For example: Let's say you live in Doylestown, Pennsylvania and have a car to trade in that the dealership is valuing at $10,000, but CarMax is valuing at $10500. You have options:
1) Sell it to CarMax and pocket the $10,500. Now you have 10,500.
2) Trade it in to the dealership on the car you are buying. Now that trade in of $10,000 lowered your taxable amount by $10,000 so you now have $10,600 @ 6% sales tax.
The better way to go in that example is to trade the car in at the dealership even though the dealership is technically offering a lower amount.
Another point Edmunds makes, and it is very true, is don't wait and "spring" the trade in at the end of negotiations. Here's why: Many dealers, including Fred Beans Hyundai where I used to work, show you all of your figures anyway. We break down what you are paying for the car you are buying and what you are getting for your trade in. If we know in the beginning that you are trading a car in, we'll start there and have it appraised while we are looking into your new car. This could save us 30-60 minutes later on in the process. No one, us or the customer, wants the car buying process to last longer than it needs to.
SHOULD I SKIP THE FIRST YEAR OF A NEW OR REDESIGNED MODEL?: AutoTrader has done the research and explains that when it comes to reliabilitu concerns, in todays cars there is no more or less reliability in first year models than in subsequent model years.
WHAT SIZE WHEEL/TIRE OPTION SHOULD I GO WITH?: Hyundai, like most manufacturers, make a fe different wheel sizes to choose from that are dependent upon trim level. Sonatas have 16", 17", or 18" wheel sizes to choose from, as does the Santa Fe Sport. If you prioritize comfort, dry road handling, wet road handling, or noise level over other other attributes of the car, then this article and video may help you decide what is right for you. Conversely, if you want other attributes AND any of the aforementioned, you can always change your wheel/tire combo and get the results you prioritize as well. So if this applies to you, give it a view.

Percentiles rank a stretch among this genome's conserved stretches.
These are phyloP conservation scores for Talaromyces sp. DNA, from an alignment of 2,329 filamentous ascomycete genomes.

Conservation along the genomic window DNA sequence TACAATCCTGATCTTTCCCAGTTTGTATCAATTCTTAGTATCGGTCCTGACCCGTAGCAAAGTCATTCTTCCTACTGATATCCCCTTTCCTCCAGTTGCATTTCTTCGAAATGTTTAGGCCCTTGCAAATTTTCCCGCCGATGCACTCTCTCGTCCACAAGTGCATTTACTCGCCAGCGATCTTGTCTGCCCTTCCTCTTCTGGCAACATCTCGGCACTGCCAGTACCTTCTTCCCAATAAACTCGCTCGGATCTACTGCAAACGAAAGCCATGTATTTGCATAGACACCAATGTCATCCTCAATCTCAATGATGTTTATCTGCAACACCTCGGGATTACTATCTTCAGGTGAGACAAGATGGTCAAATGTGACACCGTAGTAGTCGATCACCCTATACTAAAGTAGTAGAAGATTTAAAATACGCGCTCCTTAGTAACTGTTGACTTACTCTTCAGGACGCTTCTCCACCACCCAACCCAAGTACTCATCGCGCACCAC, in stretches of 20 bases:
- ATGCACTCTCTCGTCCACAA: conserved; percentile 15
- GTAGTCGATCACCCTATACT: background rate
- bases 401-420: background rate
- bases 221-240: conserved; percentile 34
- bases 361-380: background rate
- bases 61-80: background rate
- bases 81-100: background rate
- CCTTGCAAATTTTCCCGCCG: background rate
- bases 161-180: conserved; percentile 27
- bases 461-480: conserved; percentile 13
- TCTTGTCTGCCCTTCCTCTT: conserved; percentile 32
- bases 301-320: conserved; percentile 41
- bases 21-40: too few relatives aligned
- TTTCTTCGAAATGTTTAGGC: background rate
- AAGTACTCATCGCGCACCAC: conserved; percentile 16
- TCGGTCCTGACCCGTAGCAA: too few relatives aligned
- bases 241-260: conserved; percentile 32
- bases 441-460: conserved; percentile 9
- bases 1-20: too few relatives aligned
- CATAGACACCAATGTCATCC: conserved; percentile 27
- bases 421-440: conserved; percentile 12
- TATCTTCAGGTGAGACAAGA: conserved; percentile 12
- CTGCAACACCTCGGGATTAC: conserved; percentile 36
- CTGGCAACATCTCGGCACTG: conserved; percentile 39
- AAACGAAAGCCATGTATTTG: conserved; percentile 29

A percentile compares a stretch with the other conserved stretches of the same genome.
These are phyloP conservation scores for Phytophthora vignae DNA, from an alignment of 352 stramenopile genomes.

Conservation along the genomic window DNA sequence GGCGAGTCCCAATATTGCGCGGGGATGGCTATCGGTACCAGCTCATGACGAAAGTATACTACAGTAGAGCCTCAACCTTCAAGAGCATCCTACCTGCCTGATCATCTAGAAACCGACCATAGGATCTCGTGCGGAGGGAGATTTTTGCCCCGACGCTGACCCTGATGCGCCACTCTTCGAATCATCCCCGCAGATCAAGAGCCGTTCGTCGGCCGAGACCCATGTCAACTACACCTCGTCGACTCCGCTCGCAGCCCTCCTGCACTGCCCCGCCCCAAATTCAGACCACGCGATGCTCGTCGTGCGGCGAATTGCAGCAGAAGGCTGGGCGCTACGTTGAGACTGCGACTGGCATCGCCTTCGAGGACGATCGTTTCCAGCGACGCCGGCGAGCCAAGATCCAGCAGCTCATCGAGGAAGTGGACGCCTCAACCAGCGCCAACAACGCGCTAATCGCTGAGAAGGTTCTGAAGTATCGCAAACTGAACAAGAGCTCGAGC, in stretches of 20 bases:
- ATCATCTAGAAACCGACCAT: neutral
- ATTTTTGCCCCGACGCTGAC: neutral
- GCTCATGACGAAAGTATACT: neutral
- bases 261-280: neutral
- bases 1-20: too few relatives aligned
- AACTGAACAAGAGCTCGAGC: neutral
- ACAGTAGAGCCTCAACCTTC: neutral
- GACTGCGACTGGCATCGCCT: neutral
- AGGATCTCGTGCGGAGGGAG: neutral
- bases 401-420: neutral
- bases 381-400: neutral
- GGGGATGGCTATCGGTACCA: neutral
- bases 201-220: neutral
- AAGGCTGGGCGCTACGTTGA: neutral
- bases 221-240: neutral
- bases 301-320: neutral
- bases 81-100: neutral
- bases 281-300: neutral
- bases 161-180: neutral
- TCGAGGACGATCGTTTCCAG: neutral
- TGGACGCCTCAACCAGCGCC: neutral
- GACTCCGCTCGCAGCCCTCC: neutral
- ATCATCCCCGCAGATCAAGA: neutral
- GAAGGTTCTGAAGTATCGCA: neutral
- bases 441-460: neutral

HIGH MILES DRIVER? CONSIDER LEASING: You read that right. If you are piling up the miles on a car, you are depreciating the value of your car quickly. And most people don't want to continue making payments on a car with a lot of miles on it if they rack up a ton of miles since they need a reliable car due to how much they drive. Put the miles on "someone else's" car by leasing. If you are responsible for your own transportation and you drive a lot of miles, there are additional costs no matter what you do. I personally started leasing when I was doing 20,000 miles per year and leasing worked out MUCH better for me than buying did, especially since I leased for 3 years and Hyundai has a 60,000 miles New Car Limited (what most people call "bumper-to-bumper") warranty. Read the article for further explanation.
NEED TO GET OUT OF YOUR LEASE?: Unfortunately things happen and there may come a time where you may need to get out of your lease. That can be a hard thing to do. But there are some things you can do to lessen the pain.
Important note: As I write this on 6-23-22, the car market is very high. Be sure to have your lease car appraised for trade-in or straight sale to a dealer/wholesaler/individual. First, check with the bank you are leasing with (for example I lease my 2020 Sonata with Hyundai Motor Finance) to see if they allow third party purchase. Many banks require that you return to their brand's dealership or charge much higher payoffs for others.